The fact that physical aggression was predictive of anxiety and depression has important implications for workers’ mental health. Longitudinal studies on the relationship between physical aggressions, depression, and anxiety have been conducted in married couples [26], or with reference to sexual assaults [27], but we failed to find similar studies relating to the workplace. If our findings are confirmed by further research, they will give strong support to violence prevention programs and counseling interventions for the victims of WV.

Contrary to what has been observed in other studies, in which less-experienced, poor-qualified nurses are the prevailing victims [20], in infectious diseases hospital we investigated, doctors were the category most exposed to attack. This was probably due to their decision-making role and the fact that they often worked alone with patients. In the years when the survey was conducted in this particular hospital, there was no shortage of nurses: in the morning shifts in each ward, with a number of patients between 16 and 32, were in service five nurses. On the contrary, the doctor was required to deal personally with patients, even those with problematic behaviors, not only for therapeutic or clinical issues, but also for numerous trivial complaints about dysfunctional services. This undoubtedly increased the likelihood of disputes. Many similar situations occur during medical activities in the public health service. In fact, it has been reported that the public health care system often exposes physicians to very stressful workplaces where they experience higher rates of physical violence than their counterparts in the private sector [3, 28].

As expected, on account of the special characteristics of the infectious diseases hospital, where there is no emergency department and where visitors are always separated from patients and staff, there were no reports of aggression perpetrated by visitors or relatives of patients, while visitors were responsible for about a quarter of verbal aggressions and 22% of physical aggressions against staff in a general hospital in the same geographical area [2].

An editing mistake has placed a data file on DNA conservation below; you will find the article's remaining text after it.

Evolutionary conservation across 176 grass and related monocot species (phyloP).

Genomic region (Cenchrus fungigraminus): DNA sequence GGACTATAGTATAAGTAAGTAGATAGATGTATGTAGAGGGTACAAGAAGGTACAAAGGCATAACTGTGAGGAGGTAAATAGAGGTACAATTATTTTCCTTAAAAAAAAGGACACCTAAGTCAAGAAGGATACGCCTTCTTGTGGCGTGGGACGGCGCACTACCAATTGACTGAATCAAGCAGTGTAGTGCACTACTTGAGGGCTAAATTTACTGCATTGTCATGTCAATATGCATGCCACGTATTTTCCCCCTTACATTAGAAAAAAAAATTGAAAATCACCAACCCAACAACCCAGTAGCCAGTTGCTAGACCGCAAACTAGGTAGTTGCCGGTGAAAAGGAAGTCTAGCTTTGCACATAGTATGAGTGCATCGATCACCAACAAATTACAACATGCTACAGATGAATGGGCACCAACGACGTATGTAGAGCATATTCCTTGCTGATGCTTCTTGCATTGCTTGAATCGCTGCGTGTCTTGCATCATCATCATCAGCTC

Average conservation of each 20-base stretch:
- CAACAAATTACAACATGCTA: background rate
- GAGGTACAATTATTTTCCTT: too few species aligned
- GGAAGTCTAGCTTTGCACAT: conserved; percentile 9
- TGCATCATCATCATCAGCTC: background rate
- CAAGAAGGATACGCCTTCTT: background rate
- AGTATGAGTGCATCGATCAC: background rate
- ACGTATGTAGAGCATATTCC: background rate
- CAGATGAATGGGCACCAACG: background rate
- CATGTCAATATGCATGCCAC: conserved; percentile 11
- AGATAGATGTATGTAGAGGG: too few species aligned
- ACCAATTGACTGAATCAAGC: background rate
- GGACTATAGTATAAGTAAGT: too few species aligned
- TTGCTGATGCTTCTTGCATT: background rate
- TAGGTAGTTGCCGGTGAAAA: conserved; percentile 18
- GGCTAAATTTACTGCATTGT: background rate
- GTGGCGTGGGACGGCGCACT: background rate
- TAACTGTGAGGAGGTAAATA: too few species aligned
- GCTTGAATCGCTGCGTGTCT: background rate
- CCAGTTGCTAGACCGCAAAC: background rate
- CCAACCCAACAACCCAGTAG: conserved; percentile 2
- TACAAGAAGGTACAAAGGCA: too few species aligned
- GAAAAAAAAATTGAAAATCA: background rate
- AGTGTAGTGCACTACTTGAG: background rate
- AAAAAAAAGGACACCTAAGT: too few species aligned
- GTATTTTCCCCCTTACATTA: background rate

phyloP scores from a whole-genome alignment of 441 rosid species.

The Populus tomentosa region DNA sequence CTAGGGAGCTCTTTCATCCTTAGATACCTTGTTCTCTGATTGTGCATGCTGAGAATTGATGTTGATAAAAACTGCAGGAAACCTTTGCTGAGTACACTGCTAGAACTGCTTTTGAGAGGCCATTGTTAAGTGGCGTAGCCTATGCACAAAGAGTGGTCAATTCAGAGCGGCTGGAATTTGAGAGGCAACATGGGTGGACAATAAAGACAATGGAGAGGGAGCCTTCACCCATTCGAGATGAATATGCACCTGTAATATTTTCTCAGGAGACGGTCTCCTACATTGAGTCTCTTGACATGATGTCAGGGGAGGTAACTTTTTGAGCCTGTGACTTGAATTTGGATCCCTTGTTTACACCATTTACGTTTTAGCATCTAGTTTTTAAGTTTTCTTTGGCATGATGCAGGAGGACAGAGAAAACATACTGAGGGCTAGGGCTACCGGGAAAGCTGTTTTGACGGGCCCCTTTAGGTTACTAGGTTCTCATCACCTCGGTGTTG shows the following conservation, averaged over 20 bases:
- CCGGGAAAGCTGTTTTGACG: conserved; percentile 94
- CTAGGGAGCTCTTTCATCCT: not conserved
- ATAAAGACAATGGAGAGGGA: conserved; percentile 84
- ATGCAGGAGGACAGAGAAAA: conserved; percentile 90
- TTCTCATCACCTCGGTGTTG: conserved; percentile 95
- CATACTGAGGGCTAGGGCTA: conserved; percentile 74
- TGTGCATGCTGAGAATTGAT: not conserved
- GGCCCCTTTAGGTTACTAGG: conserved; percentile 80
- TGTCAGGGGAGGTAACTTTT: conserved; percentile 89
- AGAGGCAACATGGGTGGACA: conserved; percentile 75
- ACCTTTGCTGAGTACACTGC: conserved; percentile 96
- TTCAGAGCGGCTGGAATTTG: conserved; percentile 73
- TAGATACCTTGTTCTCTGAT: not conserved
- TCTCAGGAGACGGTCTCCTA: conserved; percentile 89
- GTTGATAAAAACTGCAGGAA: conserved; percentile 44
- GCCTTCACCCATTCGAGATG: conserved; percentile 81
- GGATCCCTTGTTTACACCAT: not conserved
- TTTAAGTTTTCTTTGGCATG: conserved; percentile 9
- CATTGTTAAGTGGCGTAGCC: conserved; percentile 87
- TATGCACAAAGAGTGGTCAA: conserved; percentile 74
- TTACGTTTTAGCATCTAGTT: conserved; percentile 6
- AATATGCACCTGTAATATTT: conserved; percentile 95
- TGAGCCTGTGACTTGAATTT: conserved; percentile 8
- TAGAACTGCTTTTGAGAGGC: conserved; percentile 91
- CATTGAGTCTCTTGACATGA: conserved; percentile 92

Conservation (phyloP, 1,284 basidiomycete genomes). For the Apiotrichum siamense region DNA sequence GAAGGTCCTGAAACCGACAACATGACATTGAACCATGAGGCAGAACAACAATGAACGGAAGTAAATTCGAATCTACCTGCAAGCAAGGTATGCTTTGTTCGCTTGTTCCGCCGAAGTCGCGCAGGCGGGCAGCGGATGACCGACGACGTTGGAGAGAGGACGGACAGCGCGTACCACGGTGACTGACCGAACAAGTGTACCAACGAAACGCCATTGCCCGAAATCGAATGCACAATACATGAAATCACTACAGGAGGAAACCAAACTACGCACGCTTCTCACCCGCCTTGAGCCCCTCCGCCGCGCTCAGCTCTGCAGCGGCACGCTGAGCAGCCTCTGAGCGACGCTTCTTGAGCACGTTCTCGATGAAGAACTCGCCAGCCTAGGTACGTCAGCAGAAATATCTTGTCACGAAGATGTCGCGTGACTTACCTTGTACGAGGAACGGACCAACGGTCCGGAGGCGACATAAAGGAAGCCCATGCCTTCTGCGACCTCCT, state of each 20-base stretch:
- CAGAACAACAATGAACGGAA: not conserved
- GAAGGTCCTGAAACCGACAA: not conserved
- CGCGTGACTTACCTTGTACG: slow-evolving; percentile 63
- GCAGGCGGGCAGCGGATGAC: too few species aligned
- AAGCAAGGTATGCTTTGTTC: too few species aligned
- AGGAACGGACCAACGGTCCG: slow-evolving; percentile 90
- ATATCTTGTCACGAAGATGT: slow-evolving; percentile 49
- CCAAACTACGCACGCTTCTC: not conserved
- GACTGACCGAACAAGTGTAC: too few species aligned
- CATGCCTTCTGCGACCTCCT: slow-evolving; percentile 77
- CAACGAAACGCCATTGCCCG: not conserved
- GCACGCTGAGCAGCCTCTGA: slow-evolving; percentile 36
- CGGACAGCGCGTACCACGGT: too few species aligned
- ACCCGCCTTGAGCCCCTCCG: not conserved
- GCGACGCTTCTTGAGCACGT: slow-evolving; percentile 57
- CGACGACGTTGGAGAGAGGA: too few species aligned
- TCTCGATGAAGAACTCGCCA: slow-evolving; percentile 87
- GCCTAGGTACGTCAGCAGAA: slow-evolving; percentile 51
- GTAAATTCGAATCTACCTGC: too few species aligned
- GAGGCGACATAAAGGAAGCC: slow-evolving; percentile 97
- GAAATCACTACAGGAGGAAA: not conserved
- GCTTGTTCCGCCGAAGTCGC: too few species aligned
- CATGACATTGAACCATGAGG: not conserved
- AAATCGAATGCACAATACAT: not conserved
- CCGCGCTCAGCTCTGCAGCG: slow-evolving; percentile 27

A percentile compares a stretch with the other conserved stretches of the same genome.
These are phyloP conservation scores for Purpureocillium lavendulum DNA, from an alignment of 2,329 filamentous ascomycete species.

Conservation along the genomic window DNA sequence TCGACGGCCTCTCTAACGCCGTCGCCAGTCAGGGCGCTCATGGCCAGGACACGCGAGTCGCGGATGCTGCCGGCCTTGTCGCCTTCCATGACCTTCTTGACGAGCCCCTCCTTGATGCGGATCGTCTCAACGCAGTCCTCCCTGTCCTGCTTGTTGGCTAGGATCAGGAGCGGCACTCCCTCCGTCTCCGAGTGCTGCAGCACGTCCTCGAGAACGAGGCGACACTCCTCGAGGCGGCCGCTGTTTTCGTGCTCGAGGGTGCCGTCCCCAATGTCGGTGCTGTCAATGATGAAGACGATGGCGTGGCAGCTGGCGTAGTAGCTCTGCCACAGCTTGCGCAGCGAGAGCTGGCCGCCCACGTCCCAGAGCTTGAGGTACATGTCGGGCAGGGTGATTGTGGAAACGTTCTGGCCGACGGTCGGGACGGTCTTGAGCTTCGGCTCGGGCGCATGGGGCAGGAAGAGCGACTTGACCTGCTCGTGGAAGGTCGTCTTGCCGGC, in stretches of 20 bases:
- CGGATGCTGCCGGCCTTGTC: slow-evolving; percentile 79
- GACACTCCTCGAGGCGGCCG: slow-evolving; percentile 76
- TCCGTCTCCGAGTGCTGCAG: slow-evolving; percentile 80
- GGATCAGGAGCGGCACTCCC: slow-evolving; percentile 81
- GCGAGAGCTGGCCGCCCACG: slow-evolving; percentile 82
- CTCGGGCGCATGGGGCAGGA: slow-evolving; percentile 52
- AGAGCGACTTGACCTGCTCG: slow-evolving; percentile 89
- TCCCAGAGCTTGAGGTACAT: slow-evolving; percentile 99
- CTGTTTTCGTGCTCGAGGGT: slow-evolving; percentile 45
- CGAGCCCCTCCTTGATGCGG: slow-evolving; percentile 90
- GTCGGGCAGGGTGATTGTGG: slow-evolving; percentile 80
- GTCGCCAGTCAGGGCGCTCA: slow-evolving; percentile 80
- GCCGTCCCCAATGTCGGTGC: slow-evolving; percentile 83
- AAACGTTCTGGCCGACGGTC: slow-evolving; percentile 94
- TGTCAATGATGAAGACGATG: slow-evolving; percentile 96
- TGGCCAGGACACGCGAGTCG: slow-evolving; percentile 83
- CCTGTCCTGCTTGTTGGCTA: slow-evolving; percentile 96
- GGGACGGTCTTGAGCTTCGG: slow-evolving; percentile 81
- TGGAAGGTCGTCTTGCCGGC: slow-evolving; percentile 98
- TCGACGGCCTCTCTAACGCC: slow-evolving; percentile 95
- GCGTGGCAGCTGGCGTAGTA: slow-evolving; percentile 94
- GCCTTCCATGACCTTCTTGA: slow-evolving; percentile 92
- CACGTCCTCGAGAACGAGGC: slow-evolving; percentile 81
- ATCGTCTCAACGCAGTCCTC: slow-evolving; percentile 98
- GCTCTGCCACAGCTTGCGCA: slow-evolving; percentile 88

The results of our study confirm the relationship between WV and stress reported in the few longitudinal studies carried out on this topic in general or psychiatric hospitals. In addition, our study sheds light on the relationship between aggression and mental health. The European Study “NEXT’’, which was conducted in 10 countries, demonstrated at baseline that a high frequency of violence was associated with high levels of burnout [29]. Poor information flow and uncertainty about patient treatment, as well as intense time pressure and unsatisfactory working hours, were related to a higher frequency of violence. At followup, violence and adverse psychosocial factors independently predicted lower organizational commitment [30]. A Norwegian cohort study showed that threats and violence at work may contribute to psychological distress in nurses' aides [31]. Cross-sectional studies have principally investigated the relationship between WV and stress. A survey conducted in a psychiatric hospital in Taiwan showed that the mental state of the staff influences the frequency of attacks. A low quality of life score recorded within a period of 7 days before an event in the psychological domain is a significant predictor of WV [32]. In other words, when health care workers feel unhappy in their psychological domain, they may be more vulnerable to WV. Zampieron et al. [33] observed that nurses are at the highest risk of aggression when they are overtired, stressed, and dissatisfied with their work, and they concluded that the prevention of aggression should be based on improved work organization. Many other cross-sectional studies have focused on the consequences of violence on HCWs. Assaults are associated with high job strain [34], burnout [35], anxiety [36], depression [37, 38], post-traumatic stress disorder [39, 40], and reduced productivity [41]. WV is associated with high psychological distress, low superior and coworker support, and low interactional justice [42]. Frequent incidents combined with a lack of social support increase the probability of high stress due to aggression [43]. WV is significantly associated with lower organizational commitment and well-being [44], and poor patient outcome [4].